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Science students, why did you choose basic research?

BY Bridget Shirvell  February 12, 2014 at 2:22 PM EST
What can a glowing green worm can teach us about our immune systems? Researchers at MIT hope to find out. Photograph by Rebecca Jacobson/NewsHour

What can a glowing green worm can teach us about our immune systems? Researchers at MIT hope to find out. Photograph by Rebecca Jacobson/NewsHour

Long hours in the lab are the foundation of so many discoveries. PBS NewsHour recently launched a new series on basic research that tries to capture the excitement of those discoveries and the reasons why scientists have chosen their fields.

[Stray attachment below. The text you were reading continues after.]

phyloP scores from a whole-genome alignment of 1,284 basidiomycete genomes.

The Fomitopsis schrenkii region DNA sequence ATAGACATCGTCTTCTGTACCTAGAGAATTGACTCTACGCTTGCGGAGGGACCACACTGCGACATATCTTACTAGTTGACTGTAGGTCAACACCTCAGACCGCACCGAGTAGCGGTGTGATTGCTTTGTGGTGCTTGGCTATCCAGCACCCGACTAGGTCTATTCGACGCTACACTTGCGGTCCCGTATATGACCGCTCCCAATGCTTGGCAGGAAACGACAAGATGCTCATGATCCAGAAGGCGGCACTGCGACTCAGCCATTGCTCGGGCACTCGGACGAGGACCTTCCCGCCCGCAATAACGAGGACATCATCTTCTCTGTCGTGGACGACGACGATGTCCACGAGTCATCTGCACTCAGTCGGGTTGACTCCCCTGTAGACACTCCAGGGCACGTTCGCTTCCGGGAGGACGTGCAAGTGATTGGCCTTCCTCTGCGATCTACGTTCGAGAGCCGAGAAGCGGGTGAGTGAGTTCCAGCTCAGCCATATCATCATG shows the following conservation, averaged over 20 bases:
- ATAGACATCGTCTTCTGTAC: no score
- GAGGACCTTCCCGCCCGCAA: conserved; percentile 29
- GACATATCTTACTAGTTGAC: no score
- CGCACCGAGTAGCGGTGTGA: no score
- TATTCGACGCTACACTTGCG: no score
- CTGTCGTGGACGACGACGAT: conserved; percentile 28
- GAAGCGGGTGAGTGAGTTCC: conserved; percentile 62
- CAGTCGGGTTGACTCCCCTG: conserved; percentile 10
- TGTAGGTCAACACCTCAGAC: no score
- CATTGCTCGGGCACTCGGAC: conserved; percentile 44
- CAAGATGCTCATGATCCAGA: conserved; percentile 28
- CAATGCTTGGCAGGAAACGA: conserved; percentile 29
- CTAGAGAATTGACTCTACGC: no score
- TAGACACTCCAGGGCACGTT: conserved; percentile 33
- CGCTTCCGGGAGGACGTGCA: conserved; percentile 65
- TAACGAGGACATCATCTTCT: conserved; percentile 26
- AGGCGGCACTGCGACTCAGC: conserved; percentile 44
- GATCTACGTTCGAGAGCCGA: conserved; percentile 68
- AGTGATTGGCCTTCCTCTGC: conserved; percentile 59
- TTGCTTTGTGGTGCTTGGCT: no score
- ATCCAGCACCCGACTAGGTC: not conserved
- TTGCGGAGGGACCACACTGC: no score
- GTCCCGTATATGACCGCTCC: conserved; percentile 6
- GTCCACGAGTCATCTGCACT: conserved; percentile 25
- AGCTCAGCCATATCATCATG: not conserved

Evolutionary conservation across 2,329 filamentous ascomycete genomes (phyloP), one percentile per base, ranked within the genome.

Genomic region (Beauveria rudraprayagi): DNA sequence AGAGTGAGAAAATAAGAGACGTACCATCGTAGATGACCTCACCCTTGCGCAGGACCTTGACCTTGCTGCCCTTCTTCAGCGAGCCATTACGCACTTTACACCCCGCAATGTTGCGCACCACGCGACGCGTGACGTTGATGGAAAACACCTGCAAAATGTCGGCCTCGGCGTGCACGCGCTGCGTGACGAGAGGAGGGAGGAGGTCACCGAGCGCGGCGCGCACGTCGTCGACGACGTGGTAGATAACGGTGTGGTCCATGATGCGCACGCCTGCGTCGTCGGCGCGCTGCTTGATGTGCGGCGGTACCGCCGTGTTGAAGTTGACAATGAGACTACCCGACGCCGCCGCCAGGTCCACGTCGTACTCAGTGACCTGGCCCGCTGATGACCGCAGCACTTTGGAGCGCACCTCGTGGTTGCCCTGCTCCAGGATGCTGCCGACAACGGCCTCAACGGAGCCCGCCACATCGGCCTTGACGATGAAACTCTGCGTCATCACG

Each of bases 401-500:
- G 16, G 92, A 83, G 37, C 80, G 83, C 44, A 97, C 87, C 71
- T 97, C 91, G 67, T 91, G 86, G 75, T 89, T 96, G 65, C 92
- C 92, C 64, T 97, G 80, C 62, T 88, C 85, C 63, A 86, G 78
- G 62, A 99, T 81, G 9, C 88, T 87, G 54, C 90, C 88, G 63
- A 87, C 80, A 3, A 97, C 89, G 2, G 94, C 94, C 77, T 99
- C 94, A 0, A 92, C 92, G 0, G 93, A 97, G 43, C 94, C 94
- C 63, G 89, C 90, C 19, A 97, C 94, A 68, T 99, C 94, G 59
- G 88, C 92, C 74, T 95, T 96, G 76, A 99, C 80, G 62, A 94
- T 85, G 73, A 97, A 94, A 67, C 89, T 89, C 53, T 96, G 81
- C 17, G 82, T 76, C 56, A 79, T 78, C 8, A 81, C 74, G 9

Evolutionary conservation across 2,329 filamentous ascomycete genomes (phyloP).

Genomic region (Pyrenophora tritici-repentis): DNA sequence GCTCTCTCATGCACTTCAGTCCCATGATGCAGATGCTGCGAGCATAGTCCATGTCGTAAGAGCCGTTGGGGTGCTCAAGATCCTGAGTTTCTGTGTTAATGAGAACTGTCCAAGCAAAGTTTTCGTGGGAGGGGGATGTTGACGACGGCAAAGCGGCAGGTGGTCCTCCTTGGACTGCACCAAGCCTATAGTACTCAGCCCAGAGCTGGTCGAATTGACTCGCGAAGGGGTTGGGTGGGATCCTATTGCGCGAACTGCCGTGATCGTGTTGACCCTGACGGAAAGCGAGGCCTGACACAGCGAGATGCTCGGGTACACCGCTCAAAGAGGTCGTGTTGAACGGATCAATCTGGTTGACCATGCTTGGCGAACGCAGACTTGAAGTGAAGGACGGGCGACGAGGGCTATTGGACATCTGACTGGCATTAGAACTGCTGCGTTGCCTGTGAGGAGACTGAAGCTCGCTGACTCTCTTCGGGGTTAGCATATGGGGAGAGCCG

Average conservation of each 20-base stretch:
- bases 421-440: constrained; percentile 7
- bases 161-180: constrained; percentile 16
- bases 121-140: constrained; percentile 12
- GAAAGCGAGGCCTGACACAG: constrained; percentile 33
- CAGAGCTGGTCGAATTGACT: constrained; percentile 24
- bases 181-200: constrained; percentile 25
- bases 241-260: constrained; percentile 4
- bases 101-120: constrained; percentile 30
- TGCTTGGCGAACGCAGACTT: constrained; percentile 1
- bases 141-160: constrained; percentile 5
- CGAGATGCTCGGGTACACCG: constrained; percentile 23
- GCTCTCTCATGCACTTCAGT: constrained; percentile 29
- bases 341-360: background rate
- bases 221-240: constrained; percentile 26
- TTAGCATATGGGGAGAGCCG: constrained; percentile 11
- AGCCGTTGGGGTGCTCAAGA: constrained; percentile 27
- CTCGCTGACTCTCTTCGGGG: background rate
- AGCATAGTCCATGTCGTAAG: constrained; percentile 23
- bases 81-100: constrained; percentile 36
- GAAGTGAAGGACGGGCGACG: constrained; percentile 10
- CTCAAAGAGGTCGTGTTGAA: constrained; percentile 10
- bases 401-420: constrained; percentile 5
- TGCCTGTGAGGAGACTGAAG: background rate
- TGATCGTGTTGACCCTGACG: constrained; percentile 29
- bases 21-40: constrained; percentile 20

We’ve reported on the search for dark matter and what microscopic worms can teach us about immunity. Now we want to hear from you.

We want to know more about why students engaged in basic research have made that decision. What about it excites you? Frustrates you? Keeps you awake — or makes you want to stay awake — all night? Whether it’s an aspect of your research, your mice, your lab, your teammates, your professors, tell us — and show us — why it matters to you.

Here’s how:

  • Show us in a 6-second Vine video and tag @NewsHour.
  • Share with us in an Instagram video and tag @NewsHour, or send us a direct message with your video.
  • Upload a short video to YouTube (no more than 1:00) and title it “Hey NewsHour, this is why I chose basic research.”

We’ll post the best entries on the PBS NewsHour website. And if your video looks interesting, who knows, we may even come to your lab to visit and write a story about your research.

Deadline is March 14.